Integrated Risk Management Web Tool

Communiqué du commissaire des incendies

Integrated Risk Management Web Tool

Communiqué 2014-12

May 6, 2014

The Office of the Fire Marshal and Emergency Management (OFMEM) is pleased to announce the official launch of the Integrated Risk Management (IRM) Web Tool, which is intended for municipal and fire service decision-makers. The tool will assist municipalities in fulfilling the responsibilities prescribed in Section 2 of the Fire Protection and Prevention Act, 1997 (FPPA).

The IRM Web Tool was developed as part of a commitment made by the OFMEM to the Ontario Association of Fire Chiefs (OAFC) and other stakeholders. The IRM Web Tool can be used by all Ontario’s municipalities and fire departments to determine building fire risks in their respective communities by taking into account building characteristics (Building Factors) and the three lines of defence against fire (Three Lines of Defence):

Line one: Public fire safety education
Line two: Fire safety standards and enforcement
Line three: Emergency response.

The principles on which are founded the Three Lines of Defence, as outlined by the Honourable John B. Webber in the 1983 report entitled Report of the Public Inquiry into Fire Safety in Highrise Buildings (14.77 MB), are still as relevant today as they were in 1983.

A holistic and balanced approach was used in the design of the IRM Web Tool which took into consideration the recommendations set out in the Webber report. “…some of the recommendations have application to fire safety in general, and are not limited to highrise buildings.”1 Below are statements from the Webber report illustrating some of the principles that have helped to shape the IRM Web Tool.

  • “I simply state that public education is absolutely essential.” (p. 12.)
  • “I have recommended a substantial increase in public education regarding fire safety because I believe that through education, human behaviour can be modified, stress can be reduced, and our fire safety record thereby improved.” (p. 222.)
  • “The Ontario Fire Code requirement that fire safety plans be prepared for all high buildings should be enforced.” [Recommendation 15.3, p. 243.]
  • “Chief Fire Officials should make all reasonable efforts to ensure that the review and approval of fire safety plans which have been prepared by building owners and submitted to them for approval is given high priority.” [Recommendation 15.4, p. 243.]
  • “The Ontario Fire Code should be more actively enforced…” [Recommendation 2.11, p. 34.]
  • “There should be adequate fire protection for the citizens of Ontario commensurate with the needs of each municipality.” [Recommendation 12.2, p. 196.]
  • “Fire departments should develop pre-fire plans for all highrise buildings.” [Recommendation 12.4, p. 200.]

The principles outlined in the Webber Report are further validated by recommendations from Coroner’s inquests into multiple deaths caused by the following tragic fires:

  • Rupert Hotel,
  • 2 Forest Laneway,
  • Meadowcroft Place Retirement Home, and
  • Muskoka Heights Retirement Residence.

The introduction of the FPPA in 1997 was a transformation event. It established the framework for a fire protection services delivery model that would promote an integrated and balanced approach to the Three Lines of Defence.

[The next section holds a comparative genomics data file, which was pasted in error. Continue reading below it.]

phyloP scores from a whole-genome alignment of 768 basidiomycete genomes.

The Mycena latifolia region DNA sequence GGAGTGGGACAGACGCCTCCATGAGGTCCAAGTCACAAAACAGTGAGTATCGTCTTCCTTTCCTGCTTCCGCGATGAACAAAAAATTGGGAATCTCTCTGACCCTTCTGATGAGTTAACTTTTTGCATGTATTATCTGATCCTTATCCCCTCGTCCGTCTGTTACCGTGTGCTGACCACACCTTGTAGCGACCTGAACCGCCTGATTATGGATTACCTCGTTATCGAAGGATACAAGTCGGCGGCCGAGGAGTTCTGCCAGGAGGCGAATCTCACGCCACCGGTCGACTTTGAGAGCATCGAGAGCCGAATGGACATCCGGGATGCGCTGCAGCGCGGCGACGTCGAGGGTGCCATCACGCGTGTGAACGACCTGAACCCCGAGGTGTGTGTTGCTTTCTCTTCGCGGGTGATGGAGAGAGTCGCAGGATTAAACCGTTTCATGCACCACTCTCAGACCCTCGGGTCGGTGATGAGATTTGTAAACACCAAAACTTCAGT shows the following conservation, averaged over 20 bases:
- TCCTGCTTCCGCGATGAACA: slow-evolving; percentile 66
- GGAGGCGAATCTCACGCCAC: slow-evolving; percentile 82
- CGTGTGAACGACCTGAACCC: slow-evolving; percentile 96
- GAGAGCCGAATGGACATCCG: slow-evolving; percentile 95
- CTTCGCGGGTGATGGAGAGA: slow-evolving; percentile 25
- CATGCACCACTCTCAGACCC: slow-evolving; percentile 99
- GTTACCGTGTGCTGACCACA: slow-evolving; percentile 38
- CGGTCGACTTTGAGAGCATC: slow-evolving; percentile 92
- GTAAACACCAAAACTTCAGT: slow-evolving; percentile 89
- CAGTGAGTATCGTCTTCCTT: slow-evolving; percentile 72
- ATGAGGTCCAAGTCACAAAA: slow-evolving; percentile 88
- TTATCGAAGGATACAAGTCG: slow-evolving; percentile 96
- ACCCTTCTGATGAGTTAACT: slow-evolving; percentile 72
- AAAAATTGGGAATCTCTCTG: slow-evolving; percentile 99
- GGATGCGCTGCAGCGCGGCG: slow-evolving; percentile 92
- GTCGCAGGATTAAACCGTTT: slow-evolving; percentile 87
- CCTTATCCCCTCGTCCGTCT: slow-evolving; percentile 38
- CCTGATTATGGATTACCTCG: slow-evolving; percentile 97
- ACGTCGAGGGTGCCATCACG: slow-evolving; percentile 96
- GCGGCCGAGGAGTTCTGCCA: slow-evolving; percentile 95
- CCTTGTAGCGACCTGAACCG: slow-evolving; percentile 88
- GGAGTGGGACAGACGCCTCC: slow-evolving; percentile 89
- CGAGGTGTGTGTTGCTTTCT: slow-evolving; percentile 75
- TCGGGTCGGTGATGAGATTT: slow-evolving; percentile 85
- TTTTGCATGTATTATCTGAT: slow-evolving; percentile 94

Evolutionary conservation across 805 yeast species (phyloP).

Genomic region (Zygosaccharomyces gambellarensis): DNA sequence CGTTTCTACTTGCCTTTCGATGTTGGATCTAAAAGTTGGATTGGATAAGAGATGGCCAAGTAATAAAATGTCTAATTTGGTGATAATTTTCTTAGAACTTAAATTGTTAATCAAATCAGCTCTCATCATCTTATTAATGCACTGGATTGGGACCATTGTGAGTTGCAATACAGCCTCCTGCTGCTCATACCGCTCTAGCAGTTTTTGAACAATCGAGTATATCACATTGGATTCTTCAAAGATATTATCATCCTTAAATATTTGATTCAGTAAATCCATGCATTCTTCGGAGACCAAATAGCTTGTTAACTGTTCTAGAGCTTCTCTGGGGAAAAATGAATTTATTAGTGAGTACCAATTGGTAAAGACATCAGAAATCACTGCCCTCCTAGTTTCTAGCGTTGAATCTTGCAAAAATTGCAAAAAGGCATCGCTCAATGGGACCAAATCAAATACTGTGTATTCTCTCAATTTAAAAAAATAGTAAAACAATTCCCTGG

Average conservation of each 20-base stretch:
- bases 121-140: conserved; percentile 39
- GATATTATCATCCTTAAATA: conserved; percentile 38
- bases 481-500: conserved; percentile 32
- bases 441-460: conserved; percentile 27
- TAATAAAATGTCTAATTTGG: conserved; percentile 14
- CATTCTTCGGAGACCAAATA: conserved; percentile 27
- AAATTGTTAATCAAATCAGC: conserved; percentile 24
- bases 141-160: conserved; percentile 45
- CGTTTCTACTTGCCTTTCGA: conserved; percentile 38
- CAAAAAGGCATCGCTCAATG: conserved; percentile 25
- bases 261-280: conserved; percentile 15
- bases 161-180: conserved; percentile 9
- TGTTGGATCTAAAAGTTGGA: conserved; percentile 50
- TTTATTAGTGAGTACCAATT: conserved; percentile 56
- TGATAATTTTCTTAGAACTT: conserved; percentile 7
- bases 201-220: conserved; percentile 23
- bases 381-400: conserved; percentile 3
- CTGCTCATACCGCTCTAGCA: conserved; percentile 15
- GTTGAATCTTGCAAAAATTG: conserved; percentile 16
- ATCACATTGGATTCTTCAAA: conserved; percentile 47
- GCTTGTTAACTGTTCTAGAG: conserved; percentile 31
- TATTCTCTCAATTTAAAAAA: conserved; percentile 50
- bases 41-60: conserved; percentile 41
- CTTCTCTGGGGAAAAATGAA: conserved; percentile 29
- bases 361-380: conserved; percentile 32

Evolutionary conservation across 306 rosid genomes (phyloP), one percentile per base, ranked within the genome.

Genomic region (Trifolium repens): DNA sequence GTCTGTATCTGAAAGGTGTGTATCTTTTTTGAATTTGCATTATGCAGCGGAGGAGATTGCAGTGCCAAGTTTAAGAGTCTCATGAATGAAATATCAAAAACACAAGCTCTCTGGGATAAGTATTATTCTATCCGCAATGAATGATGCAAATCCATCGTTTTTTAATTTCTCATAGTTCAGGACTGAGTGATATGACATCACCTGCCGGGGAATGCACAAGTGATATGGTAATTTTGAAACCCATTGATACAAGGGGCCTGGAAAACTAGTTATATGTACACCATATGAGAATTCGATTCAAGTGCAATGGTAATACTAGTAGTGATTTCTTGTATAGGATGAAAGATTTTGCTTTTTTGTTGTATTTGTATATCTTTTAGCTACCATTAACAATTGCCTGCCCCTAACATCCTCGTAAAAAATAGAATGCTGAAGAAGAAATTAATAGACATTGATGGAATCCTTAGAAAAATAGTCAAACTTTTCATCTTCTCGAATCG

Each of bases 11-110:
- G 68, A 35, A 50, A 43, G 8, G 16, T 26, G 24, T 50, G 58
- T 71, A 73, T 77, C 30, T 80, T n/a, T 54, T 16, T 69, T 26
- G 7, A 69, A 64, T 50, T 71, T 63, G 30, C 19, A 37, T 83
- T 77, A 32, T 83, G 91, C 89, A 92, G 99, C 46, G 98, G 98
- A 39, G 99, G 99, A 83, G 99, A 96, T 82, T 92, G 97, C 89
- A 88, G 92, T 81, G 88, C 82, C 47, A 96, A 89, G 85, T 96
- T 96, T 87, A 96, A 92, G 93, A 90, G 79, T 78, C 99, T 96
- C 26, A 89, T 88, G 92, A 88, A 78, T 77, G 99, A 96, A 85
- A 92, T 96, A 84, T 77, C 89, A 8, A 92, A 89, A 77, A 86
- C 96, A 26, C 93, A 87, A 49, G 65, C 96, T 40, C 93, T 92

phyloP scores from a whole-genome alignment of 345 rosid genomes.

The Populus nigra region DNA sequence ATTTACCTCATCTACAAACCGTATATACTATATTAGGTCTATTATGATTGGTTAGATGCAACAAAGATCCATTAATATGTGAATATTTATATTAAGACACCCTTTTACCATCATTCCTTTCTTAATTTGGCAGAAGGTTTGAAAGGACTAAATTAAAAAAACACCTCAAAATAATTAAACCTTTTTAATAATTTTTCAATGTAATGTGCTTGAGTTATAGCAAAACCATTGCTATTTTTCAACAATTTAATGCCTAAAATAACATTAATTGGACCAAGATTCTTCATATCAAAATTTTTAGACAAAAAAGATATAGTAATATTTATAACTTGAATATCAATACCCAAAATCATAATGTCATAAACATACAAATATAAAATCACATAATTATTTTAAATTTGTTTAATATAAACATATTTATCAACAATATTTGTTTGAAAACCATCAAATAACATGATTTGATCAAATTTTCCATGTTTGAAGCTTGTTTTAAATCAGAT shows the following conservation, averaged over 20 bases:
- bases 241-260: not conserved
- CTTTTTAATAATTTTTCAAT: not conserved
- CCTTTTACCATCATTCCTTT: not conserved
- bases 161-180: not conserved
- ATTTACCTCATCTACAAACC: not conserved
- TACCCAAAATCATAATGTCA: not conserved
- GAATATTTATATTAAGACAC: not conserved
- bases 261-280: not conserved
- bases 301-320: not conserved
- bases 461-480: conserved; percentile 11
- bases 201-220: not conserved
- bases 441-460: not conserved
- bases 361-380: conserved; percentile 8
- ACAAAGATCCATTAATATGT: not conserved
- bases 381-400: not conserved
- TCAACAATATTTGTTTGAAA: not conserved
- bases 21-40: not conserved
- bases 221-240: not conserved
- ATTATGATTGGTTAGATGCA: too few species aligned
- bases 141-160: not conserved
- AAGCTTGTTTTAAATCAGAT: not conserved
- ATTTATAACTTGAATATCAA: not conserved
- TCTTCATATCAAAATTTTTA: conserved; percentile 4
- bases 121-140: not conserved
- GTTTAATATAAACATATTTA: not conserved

The introduction of the IRM Web Tool supports the continued modernization and transformation of the Ontario fire service through the integration of the Three Lines of Defence.

The development of the IRM Web Tool began with consultations with the Electrical Safety Authority (ESA), which provided a methodology that incorporated best practices, metrics and a risk-ball that plots probability and consequence.

The development of the IRM Web Tool included a number of phases to test functionality, design and validation:

  • Alpha phase participants: Brampton, London, Minto, Oakville, Otonabee South-Monaghan, and Toronto fire departments;
  • Beta phase participants: Carleton Place, Georgina, Greater Napanee, Haldimand County, Hamilton, Huntsville, Kingston, London, Meaford, Selwyn, Springwater, and Toronto fire departments.

For final consultations, feedback and support, the OFMEM engaged the following associations:

  • the OAFC,
  • the Association of Municipalities of Ontario (AMO),
  • the Ontario Professional Fire Fighters Association (OPFFA), and
  • the Fire Fighters’ Association of Ontario (FFAO).

Staff members from Field and Advisory Services have been trained to assist municipalities and fire departments in using the IRM Web Tool.

In early May, fire chiefs will receive by e-mail a password to access the IRM Web Tool at www.ofm.ca. A user’s guide can be found on the Web site to help to navigate through the IRM Web Tool.

The OFMEM thanks all those who participated in the development and testing of the IRM Web Tool.

The OFMEM will continue to engage stakeholders to ensure future adjustments and improvements are consistent with the needs of the Ontario fire service and municipalities.

Enquiries regarding the IRM Web Tool should be directed to Field and Advisory Services, OFMEM; staff members can be reached by e-mail at FPSDAR@ontario.ca, or by telephone at (416) 325-3100 or 1-800-565-1842.

 

1 Report of the Public Inquiry into Fire Safety in Highrise Buildings, Introduction, p. xi